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ting his telescope, to take a closer survey of their apparent hilarity, when the thunder and smoke of a broadside from the vessel shook the hill, and he dropped like a log to the earth. He screamed, and affirmed that he was a dead man; but found, on stirring himself, that he was yet the same old wrecker, as wicked and as well as ever.

This appeared, on examination, to be nothing more than the signal of the captain to suspend the festivities, and form themselves in order for the duty which was about to follow. When Harley arose, the songs were hushed

the wine had disappeared — and all the crew vanished, save a couple of sentinels, who were solemnly pacing back and forth, amid the chequered shadows of the ship.

Another broadside ensued, when the wrecker observed a man of giant stature, armed to the teeth, preceding a single file of about fifty

What particularly arrested his attention, was the great contrast in the costume of the former, which was to the full as black as that of the latter was blood-red. They were paraded across the ship in double columns, and down a wide plank, the outer end of which rested upon

the beach. The chief stationed himself at the head of his band, and giving a signal, they all commenced passing small bars of gold and silver, and laying them nicely in a pile on the shore. Next in order came a quantity of small kegs, bound strongly with iron hoops; and last of all, a varied collection of silver plate, with pitchers and goblets of the most exquisite workmanship. The yellow heaps of the pure metal, shining in the moonbeams, had such a magical influence

upon the wrecker, that he was nigh to faint, and was only prevented from that foolish act by his overwhelming fear. He however determined to ascend a noble tree which stood near him, and trust to its beavy foliage to screen him from this company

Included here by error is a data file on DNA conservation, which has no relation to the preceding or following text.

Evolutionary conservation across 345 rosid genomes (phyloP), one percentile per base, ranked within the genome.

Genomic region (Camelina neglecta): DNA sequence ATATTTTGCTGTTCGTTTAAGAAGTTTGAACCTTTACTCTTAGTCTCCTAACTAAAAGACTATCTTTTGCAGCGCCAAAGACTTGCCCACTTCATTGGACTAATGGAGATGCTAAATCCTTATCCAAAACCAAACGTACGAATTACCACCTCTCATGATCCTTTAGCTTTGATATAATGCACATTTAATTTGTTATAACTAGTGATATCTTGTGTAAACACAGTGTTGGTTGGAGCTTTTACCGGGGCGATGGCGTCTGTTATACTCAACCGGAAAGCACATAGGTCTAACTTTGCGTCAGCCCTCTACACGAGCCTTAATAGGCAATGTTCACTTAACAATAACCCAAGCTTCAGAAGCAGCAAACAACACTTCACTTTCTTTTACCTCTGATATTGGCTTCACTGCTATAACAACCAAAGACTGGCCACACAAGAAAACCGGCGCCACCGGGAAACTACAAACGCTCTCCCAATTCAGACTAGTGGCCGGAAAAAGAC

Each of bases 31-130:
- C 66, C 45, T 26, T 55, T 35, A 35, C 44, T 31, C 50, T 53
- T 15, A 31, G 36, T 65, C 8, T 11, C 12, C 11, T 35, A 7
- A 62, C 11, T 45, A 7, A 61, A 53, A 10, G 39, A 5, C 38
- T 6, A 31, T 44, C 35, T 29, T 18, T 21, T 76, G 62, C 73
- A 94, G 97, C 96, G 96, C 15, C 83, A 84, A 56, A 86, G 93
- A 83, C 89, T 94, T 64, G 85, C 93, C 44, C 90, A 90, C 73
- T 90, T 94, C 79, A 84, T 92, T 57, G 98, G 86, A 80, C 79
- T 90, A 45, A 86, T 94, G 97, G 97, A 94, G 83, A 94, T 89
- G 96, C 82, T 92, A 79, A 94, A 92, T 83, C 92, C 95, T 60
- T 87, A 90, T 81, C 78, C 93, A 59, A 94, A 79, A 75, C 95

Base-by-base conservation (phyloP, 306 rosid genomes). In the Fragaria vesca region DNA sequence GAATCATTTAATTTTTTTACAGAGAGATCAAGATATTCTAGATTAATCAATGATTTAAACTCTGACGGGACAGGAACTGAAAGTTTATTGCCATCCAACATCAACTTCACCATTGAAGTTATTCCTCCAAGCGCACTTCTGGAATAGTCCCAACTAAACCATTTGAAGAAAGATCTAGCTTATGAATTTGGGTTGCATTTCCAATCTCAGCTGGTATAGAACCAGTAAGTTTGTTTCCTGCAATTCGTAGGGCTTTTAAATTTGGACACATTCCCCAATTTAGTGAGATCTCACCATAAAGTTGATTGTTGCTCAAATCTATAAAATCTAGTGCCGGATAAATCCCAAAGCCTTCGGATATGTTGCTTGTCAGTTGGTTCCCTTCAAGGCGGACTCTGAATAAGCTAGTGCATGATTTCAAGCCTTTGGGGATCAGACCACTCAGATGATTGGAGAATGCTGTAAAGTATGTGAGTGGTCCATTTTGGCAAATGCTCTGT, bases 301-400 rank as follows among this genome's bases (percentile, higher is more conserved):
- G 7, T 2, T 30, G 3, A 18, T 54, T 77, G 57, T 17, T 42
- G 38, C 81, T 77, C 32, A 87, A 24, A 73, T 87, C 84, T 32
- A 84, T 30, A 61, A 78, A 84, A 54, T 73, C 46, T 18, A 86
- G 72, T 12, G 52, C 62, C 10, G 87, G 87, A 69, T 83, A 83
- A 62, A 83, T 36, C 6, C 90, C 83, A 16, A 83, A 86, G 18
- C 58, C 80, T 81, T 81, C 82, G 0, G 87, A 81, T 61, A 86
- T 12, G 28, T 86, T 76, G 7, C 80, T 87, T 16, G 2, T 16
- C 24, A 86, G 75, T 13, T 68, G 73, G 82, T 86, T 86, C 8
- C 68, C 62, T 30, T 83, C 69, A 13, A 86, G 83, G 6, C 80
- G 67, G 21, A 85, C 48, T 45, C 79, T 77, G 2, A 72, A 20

of spirits. So up he mounted, and sat quietly awaiting the issue.

But what was his surprise, on beholding the very crew themselves moving along in couples, each carrying on a barrow a portion of the gold and other treasure which lay upon the beach! how much more was he surprised, as they all rested their burthens in a circle around the very tree to which he had fled for safety!

His hair stood on end, like quills upon the fretful porcupine,' and his knees trembled as do the aspen leaves in the forest.

Not a word was spoken by the band who had so mysteriously assembled. The chief soon arrived, and by a wave of his sword, disposed his men in a still wider circle around the spoils. He then walked into the centre of the ring, lifted his sword again, when two of his band stepped forth and commenced digging a pit in the earth. This being accomplished, the gold was deposited within it, and a Blight covering of moist loam was sprinkled over it.

Harley's spirits now began to rise rapidly, and he was quite confident that, if not discovered, he would be the richest man on the island before another twelvemonth had rolled over his head. Still, his situation was an uncommonly disagreeable one, and he would gladly have relinquished a small fortune, to have been liberated from his bondage.

His musings were all at once disturbed by the sharp crack of a pistol, and the sudden start it effected among his ideas, gave the foliage of the tree a very injudicious motion, considering the pecu

and yet liar situation in which he was placed. He cast his eyes below, and there beheld one of the spirit crew apparently lifeless upon the earth; and what caused him to look with yet more wonder, was the fact, that the corpse had been cast, just as it was shot, into the pit, among the bars of gold. The earth was then replaced, and the ground so nicely and delicately sodded over, that no eye, save the wrecker's, could ever detect any thing unnatural in the soil.

After all was complete, the whole crew locked hands, and danced around the spot, muttering a long, low chant, in unintelligible language, that rather amused Harley, than otherwise. Each one then described some strange characters over the spot, and this appeared to be the concluding scene of this tragedy and comedy; for immediately afterward, they formed themselves again in order, raised their barrows, and took up their march for the vessel.

Harley thought it would perhaps be advisable to retreat from his eyrie, as he did not wish to be inquisitive nor curious in other men's matters ; and it was quite possible the blood-red crew might make the tree another visit for the same special purpose. He therefore very quietly descended, and crept cautiously toward the beach, that he might see the vessel safely off to sea again ; for he had taken a very sudden affection for the captain and his men, and really wished within himself that no harm might befall them, or the snug